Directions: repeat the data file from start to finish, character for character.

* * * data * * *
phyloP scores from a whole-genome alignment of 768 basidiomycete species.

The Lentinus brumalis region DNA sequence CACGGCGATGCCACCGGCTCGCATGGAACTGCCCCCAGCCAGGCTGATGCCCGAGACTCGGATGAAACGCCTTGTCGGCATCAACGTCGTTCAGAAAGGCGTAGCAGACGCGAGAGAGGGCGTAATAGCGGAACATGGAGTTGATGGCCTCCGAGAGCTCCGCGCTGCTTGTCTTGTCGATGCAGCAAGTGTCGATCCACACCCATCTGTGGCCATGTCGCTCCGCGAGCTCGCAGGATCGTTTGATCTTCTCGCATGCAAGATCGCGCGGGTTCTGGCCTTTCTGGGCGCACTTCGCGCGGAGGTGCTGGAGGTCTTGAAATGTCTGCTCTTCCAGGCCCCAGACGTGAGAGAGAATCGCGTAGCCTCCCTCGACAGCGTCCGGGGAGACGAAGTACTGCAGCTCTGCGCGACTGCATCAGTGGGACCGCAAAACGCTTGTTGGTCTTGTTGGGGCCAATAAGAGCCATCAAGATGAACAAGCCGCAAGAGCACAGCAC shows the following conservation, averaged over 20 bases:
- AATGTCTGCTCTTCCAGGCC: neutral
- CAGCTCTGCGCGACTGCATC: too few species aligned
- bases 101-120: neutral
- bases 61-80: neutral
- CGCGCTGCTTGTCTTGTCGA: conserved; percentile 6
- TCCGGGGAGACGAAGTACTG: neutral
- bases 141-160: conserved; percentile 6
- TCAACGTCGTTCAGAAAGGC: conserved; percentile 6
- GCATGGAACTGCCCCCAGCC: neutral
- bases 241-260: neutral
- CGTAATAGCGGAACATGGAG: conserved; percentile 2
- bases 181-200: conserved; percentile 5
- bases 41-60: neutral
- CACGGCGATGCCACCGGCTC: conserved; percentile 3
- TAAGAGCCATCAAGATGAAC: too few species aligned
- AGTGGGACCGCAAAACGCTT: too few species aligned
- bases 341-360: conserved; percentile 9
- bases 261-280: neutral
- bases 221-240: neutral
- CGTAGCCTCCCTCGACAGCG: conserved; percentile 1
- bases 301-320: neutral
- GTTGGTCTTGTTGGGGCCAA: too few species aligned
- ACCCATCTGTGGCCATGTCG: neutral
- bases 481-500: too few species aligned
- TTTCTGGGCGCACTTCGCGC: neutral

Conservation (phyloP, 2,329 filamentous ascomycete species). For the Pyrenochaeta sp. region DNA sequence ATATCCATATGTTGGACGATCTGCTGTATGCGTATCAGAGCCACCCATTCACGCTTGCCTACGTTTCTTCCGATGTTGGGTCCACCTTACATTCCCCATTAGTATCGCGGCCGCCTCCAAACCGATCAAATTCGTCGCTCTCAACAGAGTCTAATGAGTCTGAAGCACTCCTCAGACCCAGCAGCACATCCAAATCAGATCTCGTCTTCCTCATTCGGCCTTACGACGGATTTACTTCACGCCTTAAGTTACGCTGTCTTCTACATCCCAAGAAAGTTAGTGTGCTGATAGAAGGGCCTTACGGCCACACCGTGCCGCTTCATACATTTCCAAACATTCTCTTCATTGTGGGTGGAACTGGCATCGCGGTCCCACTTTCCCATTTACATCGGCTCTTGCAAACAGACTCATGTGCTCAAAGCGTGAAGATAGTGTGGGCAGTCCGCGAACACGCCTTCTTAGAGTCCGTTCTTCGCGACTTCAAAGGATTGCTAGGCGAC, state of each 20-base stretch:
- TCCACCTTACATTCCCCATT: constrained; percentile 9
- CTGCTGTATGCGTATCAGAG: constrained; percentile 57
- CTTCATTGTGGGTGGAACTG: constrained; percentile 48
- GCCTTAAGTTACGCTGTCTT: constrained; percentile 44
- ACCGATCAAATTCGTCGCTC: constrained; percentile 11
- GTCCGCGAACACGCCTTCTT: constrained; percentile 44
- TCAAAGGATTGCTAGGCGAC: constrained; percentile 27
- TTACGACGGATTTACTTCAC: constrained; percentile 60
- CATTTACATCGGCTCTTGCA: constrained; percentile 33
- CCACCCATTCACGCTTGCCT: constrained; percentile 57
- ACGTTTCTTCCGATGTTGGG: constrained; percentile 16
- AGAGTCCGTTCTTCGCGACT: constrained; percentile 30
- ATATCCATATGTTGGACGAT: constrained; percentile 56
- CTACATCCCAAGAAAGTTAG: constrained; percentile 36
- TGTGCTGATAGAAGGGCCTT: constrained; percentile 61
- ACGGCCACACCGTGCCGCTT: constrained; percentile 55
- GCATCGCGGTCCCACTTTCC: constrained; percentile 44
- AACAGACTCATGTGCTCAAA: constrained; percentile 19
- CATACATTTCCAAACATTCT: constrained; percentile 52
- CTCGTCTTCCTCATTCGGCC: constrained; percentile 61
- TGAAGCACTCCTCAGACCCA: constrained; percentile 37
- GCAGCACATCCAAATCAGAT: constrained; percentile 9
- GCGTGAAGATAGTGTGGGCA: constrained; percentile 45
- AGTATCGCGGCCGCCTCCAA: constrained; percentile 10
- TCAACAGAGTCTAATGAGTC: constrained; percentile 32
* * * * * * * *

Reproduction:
phyloP scores from a whole-genome alignment of 768 basidiomycete species.

The Lentinus brumalis region DNA sequence CACGGCGATGCCACCGGCTCGCATGGAACTGCCCCCAGCCAGGCTGATGCCCGAGACTCGGATGAAACGCCTTGTCGGCATCAACGTCGTTCAGAAAGGCGTAGCAGACGCGAGAGAGGGCGTAATAGCGGAACATGGAGTTGATGGCCTCCGAGAGCTCCGCGCTGCTTGTCTTGTCGATGCAGCAAGTGTCGATCCACACCCATCTGTGGCCATGTCGCTCCGCGAGCTCGCAGGATCGTTTGATCTTCTCGCATGCAAGATCGCGCGGGTTCTGGCCTTTCTGGGCGCACTTCGCGCGGAGGTGCTGGAGGTCTTGAAATGTCTGCTCTTCCAGGCCCCAGACGTGAGAGAGAATCGCGTAGCCTCCCTCGACAGCGTCCGGGGAGACGAAGTACTGCAGCTCTGCGCGACTGCATCAGTGGGACCGCAAAACGCTTGTTGGTCTTGTTGGGGCCAATAAGAGCCATCAAGATGAACAAGCCGCAAGAGCACAGCAC shows the following conservation, averaged over 20 bases:
- AATGTCTGCTCTTCCAGGCC: neutral
- CAGCTCTGCGCGACTGCATC: too few species aligned
- bases 101-120: neutral
- bases 61-80: neutral
- CGCGCTGCTTGTCTTGTCGA: conserved; percentile 6
- TCCGGGGAGACGAAGTACTG: neutral
- bases 141-160: conserved; percentile 6
- TCAACGTCGTTCAGAAAGGC: conserved; percentile 6
- GCATGGAACTGCCCCCAGCC: neutral
- bases 241-260: neutral
- CGTAATAGCGGAACATGGAG: conserved; percentile 2
- bases 181-200: conserved; percentile 5
- bases 41-60: neutral
- CACGGCGATGCCACCGGCTC: conserved; percentile 3
- TAAGAGCCATCAAGATGAAC: too few species aligned
- AGTGGGACCGCAAAACGCTT: too few species aligned
- bases 341-360: conserved; percentile 9
- bases 261-280: neutral
- bases 221-240: neutral
- CGTAGCCTCCCTCGACAGCG: conserved; percentile 1
- bases 301-320: neutral
- GTTGGTCTTGTTGGGGCCAA: too few species aligned
- ACCCATCTGTGGCCATGTCG: neutral
- bases 481-500: too few species aligned
- TTTCTGGGCGCACTTCGCGC: neutral

Conservation (phyloP, 2,329 filamentous ascomycete species). For the Pyrenochaeta sp. region DNA sequence ATATCCATATGTTGGACGATCTGCTGTATGCGTATCAGAGCCACCCATTCACGCTTGCCTACGTTTCTTCCGATGTTGGGTCCACCTTACATTCCCCATTAGTATCGCGGCCGCCTCCAAACCGATCAAATTCGTCGCTCTCAACAGAGTCTAATGAGTCTGAAGCACTCCTCAGACCCAGCAGCACATCCAAATCAGATCTCGTCTTCCTCATTCGGCCTTACGACGGATTTACTTCACGCCTTAAGTTACGCTGTCTTCTACATCCCAAGAAAGTTAGTGTGCTGATAGAAGGGCCTTACGGCCACACCGTGCCGCTTCATACATTTCCAAACATTCTCTTCATTGTGGGTGGAACTGGCATCGCGGTCCCACTTTCCCATTTACATCGGCTCTTGCAAACAGACTCATGTGCTCAAAGCGTGAAGATAGTGTGGGCAGTCCGCGAACACGCCTTCTTAGAGTCCGTTCTTCGCGACTTCAAAGGATTGCTAGGCGAC, state of each 20-base stretch:
- TCCACCTTACATTCCCCATT: constrained; percentile 9
- CTGCTGTATGCGTATCAGAG: constrained; percentile 57
- CTTCATTGTGGGTGGAACTG: constrained; percentile 48
- GCCTTAAGTTACGCTGTCTT: constrained; percentile 44
- ACCGATCAAATTCGTCGCTC: constrained; percentile 11
- GTCCGCGAACACGCCTTCTT: constrained; percentile 44
- TCAAAGGATTGCTAGGCGAC: constrained; percentile 27
- TTACGACGGATTTACTTCAC: constrained; percentile 60
- CATTTACATCGGCTCTTGCA: constrained; percentile 33
- CCACCCATTCACGCTTGCCT: constrained; percentile 57
- ACGTTTCTTCCGATGTTGGG: constrained; percentile 16
- AGAGTCCGTTCTTCGCGACT: constrained; percentile 30
- ATATCCATATGTTGGACGAT: constrained; percentile 56
- CTACATCCCAAGAAAGTTAG: constrained; percentile 36
- TGTGCTGATAGAAGGGCCTT: constrained; percentile 61
- ACGGCCACACCGTGCCGCTT: constrained; percentile 55
- GCATCGCGGTCCCACTTTCC: constrained; percentile 44
- AACAGACTCATGTGCTCAAA: constrained; percentile 19
- CATACATTTCCAAACATTCT: constrained; percentile 52
- CTCGTCTTCCTCATTCGGCC: constrained; percentile 61
- TGAAGCACTCCTCAGACCCA: constrained; percentile 37
- GCAGCACATCCAAATCAGAT: constrained; percentile 9
- GCGTGAAGATAGTGTGGGCA: constrained; percentile 45
- AGTATCGCGGCCGCCTCCAA: constrained; percentile 10
- TCAACAGAGTCTAATGAGTC: constrained; percentile 32